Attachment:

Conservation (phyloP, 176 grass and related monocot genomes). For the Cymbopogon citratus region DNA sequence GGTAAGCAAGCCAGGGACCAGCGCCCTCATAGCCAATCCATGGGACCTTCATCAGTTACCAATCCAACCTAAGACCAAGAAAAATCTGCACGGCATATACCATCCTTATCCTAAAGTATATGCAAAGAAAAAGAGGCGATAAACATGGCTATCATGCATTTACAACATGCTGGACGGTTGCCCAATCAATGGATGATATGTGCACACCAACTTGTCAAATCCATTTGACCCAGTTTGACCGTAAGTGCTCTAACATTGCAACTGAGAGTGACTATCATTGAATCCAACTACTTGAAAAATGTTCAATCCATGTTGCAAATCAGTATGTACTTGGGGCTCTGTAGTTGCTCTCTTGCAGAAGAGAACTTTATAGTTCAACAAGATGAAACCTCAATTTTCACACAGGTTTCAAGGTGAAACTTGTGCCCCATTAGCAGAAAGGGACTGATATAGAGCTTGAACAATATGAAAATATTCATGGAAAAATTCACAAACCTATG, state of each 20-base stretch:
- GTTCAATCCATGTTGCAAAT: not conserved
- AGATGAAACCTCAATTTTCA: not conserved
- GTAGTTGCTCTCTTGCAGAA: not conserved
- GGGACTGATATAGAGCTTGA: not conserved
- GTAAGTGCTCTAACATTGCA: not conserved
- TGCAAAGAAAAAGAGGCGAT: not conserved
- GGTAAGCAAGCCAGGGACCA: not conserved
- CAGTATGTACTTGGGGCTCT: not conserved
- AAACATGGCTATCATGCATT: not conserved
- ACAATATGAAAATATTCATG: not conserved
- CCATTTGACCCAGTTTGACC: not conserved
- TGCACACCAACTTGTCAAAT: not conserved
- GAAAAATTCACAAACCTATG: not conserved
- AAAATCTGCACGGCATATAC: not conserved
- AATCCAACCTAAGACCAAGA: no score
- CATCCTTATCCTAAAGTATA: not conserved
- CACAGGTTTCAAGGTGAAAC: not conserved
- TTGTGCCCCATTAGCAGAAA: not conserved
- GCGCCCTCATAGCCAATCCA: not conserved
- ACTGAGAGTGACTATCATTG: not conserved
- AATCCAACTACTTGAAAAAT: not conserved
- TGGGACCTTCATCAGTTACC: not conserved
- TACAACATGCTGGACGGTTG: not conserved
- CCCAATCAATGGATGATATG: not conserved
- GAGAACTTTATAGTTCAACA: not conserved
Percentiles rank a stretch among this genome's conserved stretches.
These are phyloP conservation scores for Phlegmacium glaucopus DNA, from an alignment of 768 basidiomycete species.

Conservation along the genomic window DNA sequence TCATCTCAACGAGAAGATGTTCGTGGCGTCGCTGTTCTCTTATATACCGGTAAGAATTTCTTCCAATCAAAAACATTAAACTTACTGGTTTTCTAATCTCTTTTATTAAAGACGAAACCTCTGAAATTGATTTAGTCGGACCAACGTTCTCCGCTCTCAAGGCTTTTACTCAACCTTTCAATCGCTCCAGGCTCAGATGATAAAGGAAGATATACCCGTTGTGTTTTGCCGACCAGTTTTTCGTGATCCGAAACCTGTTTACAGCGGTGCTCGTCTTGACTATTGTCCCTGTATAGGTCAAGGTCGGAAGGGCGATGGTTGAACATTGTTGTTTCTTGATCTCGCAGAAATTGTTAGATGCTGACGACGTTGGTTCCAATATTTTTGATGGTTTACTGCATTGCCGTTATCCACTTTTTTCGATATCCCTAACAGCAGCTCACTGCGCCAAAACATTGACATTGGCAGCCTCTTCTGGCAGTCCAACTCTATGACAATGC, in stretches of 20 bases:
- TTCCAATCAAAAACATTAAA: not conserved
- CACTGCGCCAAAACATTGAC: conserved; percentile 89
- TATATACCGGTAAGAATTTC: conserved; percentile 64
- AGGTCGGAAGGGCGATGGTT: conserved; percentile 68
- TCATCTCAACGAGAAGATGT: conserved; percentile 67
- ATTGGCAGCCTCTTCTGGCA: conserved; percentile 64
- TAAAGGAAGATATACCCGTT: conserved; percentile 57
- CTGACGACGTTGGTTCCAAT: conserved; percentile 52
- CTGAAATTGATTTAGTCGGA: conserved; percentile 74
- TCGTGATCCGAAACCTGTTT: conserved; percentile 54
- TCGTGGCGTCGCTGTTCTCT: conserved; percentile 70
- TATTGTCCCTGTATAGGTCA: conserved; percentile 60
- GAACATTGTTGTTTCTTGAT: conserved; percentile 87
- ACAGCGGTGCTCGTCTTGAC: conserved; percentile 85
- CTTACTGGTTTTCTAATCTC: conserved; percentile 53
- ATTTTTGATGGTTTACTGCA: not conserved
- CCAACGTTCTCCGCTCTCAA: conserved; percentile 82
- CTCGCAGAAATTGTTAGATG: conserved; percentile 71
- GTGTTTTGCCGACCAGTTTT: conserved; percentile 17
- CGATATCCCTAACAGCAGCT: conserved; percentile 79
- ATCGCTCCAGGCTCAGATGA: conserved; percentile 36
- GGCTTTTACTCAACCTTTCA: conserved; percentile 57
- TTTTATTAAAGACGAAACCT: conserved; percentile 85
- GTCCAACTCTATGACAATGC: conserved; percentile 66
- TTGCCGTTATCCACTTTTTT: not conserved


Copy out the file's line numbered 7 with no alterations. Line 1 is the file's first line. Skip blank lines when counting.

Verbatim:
- TGCAAAGAAAAAGAGGCGAT: not conserved